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The most important test for any society is the way it takes care of its children.
Not only did we fail the families of Newtown, Conn., but every year we fail the families of the 30 to 40 young people who are killed by firearms in South Carolina. Firearm-related casualties are among the top three causes of death among youth in the United States.
We as pediatricians counsel parents about the importance of gun safety as well as other threats to their children's well-being. But broad policy changes must accompany these efforts. Addressing the availability and ubiquity of guns that are capable of causing mass casualties is essential in reducing firearm-related morbidity.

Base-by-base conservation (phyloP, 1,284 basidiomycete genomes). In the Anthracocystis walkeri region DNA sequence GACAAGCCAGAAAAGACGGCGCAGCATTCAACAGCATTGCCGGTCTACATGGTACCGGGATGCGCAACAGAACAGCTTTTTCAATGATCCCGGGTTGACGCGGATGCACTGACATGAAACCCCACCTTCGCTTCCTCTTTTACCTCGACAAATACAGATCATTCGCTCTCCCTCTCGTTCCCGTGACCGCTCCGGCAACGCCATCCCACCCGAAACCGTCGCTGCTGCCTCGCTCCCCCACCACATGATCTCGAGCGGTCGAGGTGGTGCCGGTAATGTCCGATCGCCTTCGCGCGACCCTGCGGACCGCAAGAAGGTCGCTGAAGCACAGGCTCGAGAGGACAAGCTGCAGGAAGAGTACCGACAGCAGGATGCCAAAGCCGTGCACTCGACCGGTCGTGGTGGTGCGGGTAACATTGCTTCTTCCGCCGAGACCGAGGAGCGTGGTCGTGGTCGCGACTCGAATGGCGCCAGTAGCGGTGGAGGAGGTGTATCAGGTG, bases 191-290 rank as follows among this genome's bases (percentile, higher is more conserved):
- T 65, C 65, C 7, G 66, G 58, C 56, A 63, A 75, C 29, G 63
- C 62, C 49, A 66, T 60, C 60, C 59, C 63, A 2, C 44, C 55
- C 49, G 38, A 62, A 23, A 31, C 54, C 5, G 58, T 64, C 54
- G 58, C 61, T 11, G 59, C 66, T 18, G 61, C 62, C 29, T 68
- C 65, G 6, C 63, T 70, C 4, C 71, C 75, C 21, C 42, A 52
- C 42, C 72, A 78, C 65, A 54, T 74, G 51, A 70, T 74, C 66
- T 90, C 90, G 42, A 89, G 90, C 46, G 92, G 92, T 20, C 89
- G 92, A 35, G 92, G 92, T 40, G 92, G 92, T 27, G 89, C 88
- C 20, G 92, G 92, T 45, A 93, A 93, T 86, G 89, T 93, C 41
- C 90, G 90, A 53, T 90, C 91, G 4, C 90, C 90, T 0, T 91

The American Academy of Pediatrics last year concluded that "the
absence of guns from children's homes and communities is the most reliable and effective measure to prevent firearm-related injuries in children and adolescents."
No evidence supports the belief that the increased availability of guns would effectively reduce firearm deaths in schools and elsewhere. At a minimum, urgent action should be taken to eliminate the availability of assault weapons and high-capacity ammunition clips.
We need to prioritize evidence-based strategies to reduce firearm deaths without political interference. Congress should immediately reverse all existing statutory bans on firearm-related research and embark on wide-ranging efforts to fund effective gun-related studies.
Children don't need more political rhetoric; they need thoughtful, evidence-based consideration of firearm-related deaths and their prevention.
Our children deserve for us to take their safety seriously.
Dr. Francis E. Rushton, M.D.